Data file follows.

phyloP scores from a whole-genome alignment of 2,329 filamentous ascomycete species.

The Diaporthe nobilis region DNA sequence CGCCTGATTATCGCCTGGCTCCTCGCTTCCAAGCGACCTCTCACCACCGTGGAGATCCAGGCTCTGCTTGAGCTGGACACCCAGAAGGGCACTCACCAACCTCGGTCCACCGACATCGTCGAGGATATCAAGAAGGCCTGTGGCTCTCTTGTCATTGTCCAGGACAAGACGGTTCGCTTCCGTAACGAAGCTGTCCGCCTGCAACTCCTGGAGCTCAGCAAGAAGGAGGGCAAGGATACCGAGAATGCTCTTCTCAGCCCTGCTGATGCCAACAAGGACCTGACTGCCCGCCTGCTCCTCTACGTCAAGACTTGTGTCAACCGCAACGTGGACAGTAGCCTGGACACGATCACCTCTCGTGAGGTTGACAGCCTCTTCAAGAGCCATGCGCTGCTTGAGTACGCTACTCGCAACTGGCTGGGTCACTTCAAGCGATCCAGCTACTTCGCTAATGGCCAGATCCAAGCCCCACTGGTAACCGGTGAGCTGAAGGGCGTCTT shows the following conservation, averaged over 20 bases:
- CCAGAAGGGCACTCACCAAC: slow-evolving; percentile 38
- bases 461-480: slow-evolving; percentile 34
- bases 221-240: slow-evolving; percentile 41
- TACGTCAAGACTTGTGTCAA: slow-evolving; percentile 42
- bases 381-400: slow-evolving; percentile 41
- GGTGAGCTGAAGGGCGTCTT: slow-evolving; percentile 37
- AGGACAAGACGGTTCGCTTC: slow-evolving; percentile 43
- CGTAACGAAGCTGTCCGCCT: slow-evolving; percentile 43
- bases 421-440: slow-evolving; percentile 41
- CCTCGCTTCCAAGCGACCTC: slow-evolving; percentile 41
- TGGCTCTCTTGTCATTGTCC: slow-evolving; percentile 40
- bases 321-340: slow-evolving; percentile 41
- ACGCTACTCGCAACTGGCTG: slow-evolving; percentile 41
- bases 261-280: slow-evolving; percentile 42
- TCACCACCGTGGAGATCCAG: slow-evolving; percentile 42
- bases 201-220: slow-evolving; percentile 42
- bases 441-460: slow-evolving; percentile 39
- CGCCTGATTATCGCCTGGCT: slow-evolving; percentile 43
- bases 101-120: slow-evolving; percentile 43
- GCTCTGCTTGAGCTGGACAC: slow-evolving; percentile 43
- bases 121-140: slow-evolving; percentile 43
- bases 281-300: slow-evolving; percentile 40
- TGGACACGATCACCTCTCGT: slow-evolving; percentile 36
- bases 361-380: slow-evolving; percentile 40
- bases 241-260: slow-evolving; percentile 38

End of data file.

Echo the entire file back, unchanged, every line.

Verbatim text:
phyloP scores from a whole-genome alignment of 2,329 filamentous ascomycete species.

The Diaporthe nobilis region DNA sequence CGCCTGATTATCGCCTGGCTCCTCGCTTCCAAGCGACCTCTCACCACCGTGGAGATCCAGGCTCTGCTTGAGCTGGACACCCAGAAGGGCACTCACCAACCTCGGTCCACCGACATCGTCGAGGATATCAAGAAGGCCTGTGGCTCTCTTGTCATTGTCCAGGACAAGACGGTTCGCTTCCGTAACGAAGCTGTCCGCCTGCAACTCCTGGAGCTCAGCAAGAAGGAGGGCAAGGATACCGAGAATGCTCTTCTCAGCCCTGCTGATGCCAACAAGGACCTGACTGCCCGCCTGCTCCTCTACGTCAAGACTTGTGTCAACCGCAACGTGGACAGTAGCCTGGACACGATCACCTCTCGTGAGGTTGACAGCCTCTTCAAGAGCCATGCGCTGCTTGAGTACGCTACTCGCAACTGGCTGGGTCACTTCAAGCGATCCAGCTACTTCGCTAATGGCCAGATCCAAGCCCCACTGGTAACCGGTGAGCTGAAGGGCGTCTT shows the following conservation, averaged over 20 bases:
- CCAGAAGGGCACTCACCAAC: slow-evolving; percentile 38
- bases 461-480: slow-evolving; percentile 34
- bases 221-240: slow-evolving; percentile 41
- TACGTCAAGACTTGTGTCAA: slow-evolving; percentile 42
- bases 381-400: slow-evolving; percentile 41
- GGTGAGCTGAAGGGCGTCTT: slow-evolving; percentile 37
- AGGACAAGACGGTTCGCTTC: slow-evolving; percentile 43
- CGTAACGAAGCTGTCCGCCT: slow-evolving; percentile 43
- bases 421-440: slow-evolving; percentile 41
- CCTCGCTTCCAAGCGACCTC: slow-evolving; percentile 41
- TGGCTCTCTTGTCATTGTCC: slow-evolving; percentile 40
- bases 321-340: slow-evolving; percentile 41
- ACGCTACTCGCAACTGGCTG: slow-evolving; percentile 41
- bases 261-280: slow-evolving; percentile 42
- TCACCACCGTGGAGATCCAG: slow-evolving; percentile 42
- bases 201-220: slow-evolving; percentile 42
- bases 441-460: slow-evolving; percentile 39
- CGCCTGATTATCGCCTGGCT: slow-evolving; percentile 43
- bases 101-120: slow-evolving; percentile 43
- GCTCTGCTTGAGCTGGACAC: slow-evolving; percentile 43
- bases 121-140: slow-evolving; percentile 43
- bases 281-300: slow-evolving; percentile 40
- TGGACACGATCACCTCTCGT: slow-evolving; percentile 36
- bases 361-380: slow-evolving; percentile 40
- bases 241-260: slow-evolving; percentile 38